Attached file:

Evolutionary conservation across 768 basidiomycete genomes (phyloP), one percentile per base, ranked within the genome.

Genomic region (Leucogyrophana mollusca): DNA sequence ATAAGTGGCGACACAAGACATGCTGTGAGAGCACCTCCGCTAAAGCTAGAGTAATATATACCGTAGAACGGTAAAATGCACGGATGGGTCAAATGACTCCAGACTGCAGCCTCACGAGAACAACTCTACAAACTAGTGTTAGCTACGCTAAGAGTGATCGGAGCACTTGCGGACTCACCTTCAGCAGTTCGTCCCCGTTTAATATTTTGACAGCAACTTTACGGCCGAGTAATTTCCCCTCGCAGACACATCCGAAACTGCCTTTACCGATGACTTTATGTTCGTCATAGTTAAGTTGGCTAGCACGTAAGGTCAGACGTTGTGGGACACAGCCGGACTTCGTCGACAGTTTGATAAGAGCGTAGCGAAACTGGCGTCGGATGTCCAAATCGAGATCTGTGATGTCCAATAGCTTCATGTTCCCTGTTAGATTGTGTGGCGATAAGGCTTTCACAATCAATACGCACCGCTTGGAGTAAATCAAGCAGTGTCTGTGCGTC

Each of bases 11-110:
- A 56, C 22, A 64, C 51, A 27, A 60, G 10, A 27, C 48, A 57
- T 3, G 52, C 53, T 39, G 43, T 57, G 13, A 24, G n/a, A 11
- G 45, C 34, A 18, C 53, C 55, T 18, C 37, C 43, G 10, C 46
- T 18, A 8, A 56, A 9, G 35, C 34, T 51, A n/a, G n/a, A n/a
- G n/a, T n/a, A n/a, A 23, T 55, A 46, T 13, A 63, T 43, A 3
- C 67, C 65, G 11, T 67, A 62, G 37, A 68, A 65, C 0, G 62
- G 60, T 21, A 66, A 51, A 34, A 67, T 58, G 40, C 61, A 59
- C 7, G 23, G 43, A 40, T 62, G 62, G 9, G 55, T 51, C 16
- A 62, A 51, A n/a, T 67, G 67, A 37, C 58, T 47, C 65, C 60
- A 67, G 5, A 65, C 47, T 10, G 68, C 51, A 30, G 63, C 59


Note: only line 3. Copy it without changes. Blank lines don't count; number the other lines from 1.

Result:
Each of bases 11-110: